Foiled Va-bred Derby hopefuls earn redemption
by Nick Hahn
Virginia swept the Oaks/Derby double over the weekend at Churchill Downs — though you might not know it — in manners that couldn’t be more opposite. Under a masterful, measured, frontrunning ride of jockey John Velazquez Always Dreaming won the Kentucky Derby. Jockey Mike Smith kept passing fillies aboard Abel Tasman in going from last to first in the Kentucky Oaks.
Always Dreaming was sired by Virginia-bred Bodemeister, who stands at Winstar Farm in Kentucky. Abel Tasman is by Virginia-bred Quality Road, who stands at Lane’s End, also in Kentucky.
In Saturday’s Kentucky Derby, Always Dreaming finished where his sire fell short, and just short. In 2012, Bodemeister blazed out of both Derby and Preakness starting gates, stubborn with the lead until just steps before the wire. Perhaps aided by a sloppy racetrack, Always Dreaming turned back every attempt made at him and stayed well ahead of those that still had their bids underway.
Trainer Todd Pletcher who endured inquisitive looks nearly every morning of Derby week for his colt’s “all too happy” gallops, had settled his colt enough during the week to get the best out of him on Saturday.
Bodemeister’s first crop of three-year-old progeny are racing this year, and Always Dreaming will be quite a beacon. Bodemeister, the Derby and Preakness runner up of 2012, was bred by Audley Farm in Berryville and sired by Empire Maker out of the Storm Cat mare Untouched Talent.
The Clarke County farm, along the West Virginia border, once stood Sir Barton, the first winner of the Triple Crown, before it was even titled as such.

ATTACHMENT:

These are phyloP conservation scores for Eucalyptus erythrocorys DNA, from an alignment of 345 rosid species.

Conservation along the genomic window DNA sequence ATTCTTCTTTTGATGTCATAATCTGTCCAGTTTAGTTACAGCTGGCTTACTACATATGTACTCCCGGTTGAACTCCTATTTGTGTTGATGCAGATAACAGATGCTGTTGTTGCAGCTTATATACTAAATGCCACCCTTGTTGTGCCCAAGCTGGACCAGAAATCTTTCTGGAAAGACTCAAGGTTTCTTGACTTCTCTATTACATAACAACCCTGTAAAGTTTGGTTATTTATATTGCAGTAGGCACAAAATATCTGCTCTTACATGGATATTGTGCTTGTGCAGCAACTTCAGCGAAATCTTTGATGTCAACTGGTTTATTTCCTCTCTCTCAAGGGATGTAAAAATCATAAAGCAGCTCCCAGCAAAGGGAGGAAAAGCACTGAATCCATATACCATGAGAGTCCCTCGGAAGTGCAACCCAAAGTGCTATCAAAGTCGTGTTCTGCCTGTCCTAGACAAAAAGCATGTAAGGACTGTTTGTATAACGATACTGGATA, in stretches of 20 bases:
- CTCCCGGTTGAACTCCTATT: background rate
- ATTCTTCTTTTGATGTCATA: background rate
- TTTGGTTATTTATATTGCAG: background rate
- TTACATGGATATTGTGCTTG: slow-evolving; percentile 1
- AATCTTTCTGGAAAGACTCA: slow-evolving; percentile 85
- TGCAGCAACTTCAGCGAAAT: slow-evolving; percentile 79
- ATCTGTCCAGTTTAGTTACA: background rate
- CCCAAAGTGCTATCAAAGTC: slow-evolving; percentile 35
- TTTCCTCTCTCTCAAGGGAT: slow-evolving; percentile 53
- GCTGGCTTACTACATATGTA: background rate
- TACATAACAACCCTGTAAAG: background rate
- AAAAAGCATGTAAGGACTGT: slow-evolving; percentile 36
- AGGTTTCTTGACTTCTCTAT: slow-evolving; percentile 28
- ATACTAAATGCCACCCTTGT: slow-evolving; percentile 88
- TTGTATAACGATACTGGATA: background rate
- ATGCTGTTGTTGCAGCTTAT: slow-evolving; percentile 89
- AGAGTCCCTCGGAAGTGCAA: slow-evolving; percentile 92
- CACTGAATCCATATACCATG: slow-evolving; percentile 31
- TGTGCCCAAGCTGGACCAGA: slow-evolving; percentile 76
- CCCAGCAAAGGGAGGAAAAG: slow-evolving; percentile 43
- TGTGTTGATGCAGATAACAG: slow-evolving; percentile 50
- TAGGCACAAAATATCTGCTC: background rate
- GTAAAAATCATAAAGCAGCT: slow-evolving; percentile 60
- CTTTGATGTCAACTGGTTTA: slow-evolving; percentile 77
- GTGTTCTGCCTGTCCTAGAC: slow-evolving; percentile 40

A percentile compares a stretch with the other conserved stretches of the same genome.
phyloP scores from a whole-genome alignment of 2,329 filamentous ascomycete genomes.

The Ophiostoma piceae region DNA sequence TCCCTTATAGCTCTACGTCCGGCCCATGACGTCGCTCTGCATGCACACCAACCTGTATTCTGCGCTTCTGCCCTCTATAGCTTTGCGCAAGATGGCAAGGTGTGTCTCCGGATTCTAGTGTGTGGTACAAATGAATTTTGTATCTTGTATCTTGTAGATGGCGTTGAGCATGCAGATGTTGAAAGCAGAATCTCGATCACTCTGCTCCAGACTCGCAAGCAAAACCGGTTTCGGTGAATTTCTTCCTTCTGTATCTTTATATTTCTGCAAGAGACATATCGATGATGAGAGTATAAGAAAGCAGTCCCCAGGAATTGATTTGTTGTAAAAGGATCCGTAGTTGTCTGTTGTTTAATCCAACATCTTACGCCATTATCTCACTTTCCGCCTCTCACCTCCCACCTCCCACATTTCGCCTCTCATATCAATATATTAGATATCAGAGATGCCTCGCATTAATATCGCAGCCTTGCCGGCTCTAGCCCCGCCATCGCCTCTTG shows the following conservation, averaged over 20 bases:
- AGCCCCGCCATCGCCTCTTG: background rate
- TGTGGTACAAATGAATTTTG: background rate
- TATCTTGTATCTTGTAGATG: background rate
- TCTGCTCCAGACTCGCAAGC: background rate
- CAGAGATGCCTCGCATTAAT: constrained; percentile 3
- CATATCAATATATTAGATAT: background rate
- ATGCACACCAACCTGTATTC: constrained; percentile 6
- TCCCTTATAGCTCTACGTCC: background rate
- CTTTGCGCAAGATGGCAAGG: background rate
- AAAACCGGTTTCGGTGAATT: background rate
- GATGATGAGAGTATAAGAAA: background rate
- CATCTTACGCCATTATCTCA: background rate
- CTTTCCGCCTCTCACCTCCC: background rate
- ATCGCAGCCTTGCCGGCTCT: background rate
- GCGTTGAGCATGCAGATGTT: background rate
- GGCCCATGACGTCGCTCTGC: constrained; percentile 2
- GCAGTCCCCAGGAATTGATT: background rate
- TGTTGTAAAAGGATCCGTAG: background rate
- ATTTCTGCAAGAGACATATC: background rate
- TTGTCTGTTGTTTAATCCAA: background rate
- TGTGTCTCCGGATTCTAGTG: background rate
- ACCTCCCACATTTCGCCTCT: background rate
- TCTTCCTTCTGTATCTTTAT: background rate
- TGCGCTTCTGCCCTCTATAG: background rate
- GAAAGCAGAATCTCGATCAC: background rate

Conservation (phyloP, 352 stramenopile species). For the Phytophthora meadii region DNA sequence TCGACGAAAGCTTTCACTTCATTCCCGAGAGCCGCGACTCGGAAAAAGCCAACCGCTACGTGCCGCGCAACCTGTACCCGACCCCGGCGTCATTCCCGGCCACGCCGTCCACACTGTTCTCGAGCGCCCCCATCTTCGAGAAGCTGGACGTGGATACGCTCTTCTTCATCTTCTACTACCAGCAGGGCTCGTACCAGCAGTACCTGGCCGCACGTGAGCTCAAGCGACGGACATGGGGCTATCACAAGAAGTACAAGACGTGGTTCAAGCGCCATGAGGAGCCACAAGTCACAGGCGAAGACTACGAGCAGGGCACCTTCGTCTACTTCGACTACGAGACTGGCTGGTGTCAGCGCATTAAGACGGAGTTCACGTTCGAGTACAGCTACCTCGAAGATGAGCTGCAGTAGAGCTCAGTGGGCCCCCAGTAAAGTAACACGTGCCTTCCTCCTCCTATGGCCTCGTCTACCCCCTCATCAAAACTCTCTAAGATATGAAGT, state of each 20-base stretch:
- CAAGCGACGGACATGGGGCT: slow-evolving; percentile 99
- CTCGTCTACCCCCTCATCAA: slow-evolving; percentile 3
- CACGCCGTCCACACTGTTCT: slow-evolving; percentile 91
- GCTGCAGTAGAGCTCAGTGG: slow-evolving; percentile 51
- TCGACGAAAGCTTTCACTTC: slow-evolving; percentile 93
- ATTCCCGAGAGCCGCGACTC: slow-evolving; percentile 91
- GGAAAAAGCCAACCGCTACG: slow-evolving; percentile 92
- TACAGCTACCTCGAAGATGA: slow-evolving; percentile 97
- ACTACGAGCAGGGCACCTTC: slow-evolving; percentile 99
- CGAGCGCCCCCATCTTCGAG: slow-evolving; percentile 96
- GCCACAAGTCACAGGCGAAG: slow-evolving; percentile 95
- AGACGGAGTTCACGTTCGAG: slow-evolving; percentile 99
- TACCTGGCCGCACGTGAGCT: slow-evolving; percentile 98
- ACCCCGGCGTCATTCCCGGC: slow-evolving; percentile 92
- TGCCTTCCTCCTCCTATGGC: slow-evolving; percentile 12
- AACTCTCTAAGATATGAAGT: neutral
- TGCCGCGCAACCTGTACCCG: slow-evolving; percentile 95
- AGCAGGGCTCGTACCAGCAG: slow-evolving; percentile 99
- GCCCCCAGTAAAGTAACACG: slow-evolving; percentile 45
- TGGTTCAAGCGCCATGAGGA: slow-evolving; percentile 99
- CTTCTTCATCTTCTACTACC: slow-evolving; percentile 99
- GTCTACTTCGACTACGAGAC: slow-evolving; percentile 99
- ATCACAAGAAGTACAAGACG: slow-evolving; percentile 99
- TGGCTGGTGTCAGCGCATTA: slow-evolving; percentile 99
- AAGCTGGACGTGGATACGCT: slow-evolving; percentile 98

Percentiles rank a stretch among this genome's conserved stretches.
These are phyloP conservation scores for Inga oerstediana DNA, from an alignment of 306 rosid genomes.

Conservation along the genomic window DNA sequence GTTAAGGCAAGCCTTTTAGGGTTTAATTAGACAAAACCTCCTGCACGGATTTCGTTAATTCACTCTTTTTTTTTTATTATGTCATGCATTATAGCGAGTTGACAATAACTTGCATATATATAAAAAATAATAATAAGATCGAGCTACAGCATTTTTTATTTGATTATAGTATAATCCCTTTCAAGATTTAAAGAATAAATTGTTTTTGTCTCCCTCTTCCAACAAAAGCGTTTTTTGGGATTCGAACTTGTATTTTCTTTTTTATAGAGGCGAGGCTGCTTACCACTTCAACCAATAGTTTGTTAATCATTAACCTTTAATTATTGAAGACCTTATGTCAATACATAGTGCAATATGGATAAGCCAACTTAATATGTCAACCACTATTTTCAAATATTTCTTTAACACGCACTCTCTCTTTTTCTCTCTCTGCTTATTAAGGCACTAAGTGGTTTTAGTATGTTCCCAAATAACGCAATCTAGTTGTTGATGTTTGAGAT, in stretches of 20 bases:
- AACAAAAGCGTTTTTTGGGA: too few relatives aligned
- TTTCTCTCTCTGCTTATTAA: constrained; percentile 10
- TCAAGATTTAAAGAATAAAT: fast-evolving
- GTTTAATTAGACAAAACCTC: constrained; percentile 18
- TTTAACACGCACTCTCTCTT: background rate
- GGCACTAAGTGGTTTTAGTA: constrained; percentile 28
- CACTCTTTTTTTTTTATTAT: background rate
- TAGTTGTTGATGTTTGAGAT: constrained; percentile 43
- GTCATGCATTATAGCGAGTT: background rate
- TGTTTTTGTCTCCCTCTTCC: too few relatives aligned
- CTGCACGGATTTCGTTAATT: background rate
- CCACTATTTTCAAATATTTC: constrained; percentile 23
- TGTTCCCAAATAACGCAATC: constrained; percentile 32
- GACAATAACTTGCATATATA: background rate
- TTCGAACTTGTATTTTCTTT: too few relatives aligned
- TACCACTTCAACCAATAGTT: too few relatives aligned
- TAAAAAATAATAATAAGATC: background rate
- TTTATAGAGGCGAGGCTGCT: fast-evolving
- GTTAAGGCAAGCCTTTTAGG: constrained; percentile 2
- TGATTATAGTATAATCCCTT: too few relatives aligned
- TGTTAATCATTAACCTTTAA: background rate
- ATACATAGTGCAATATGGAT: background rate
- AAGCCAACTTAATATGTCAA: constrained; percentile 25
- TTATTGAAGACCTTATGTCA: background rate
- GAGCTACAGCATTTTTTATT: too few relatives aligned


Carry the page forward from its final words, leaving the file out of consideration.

“It brought back memories of 2012, that’s for sure. We were wondering about the distance but he just kept going. It’s redemption,” observed Turner Kobayashi, Audley’s General Manager. “Always Dreaming is a dream for us as well. We’re part of the stallion syndicate with Winstar.”
The Kentucky Derby is settled. Always Dreaming shipped to Pimlico on Tuesday seeking to avenge Bodemeister’s near miss in the Preakness on May 20th.
Abel Tasman, didn’t follow quite the same parade route as Always Dreaming. She was last out of the gate, and jockey Mike Smith steadied his filly off the first turn, went six wide in the second turn and cleared to win by a length and a quarter. Smith timed his rally astutely.
“I felt they were going quick enough for as far back as I was,” said Smith after the race.
Quality Road, who has four crops of foals of racing age, has seen five of his progeny win graded stakes this year. And with the win in the $1 million Kentucky Oaks, Abel Tasman shot to the top of that list.
While Bodemeister’s racing career ended with the Triple Crown — like I’ll Have Another, who ran him down in both the Derby and the Preakness, he never raced again after the latter race — in many ways Quality Road’s was just beginning after the Triple Crown.
Coming into the 2009 Kentucky Derby, Quality Road was expected to be favored after wins in the Florida Derby and Fountain of Youth. But a quarter crack in the days before the Derby forced him to the sidelines. He would later win three Grade 1 races — the Woodward, the Metropolitan Handicap and the Donn Handicap — during his 4-year-old campaign.
One of Virginia’s most successful breeders, the late Edward P. Evans, bred Quality Road, a son of Elusive Quality out of Kobla, by Strawberry Road (AUS). Evans’ Spring Hill Farm in Casanova Farm in Fauquier County was sold last year.
Two native sons of Virginia, now standing in Kentucky, channeling their brilliance through their offspring.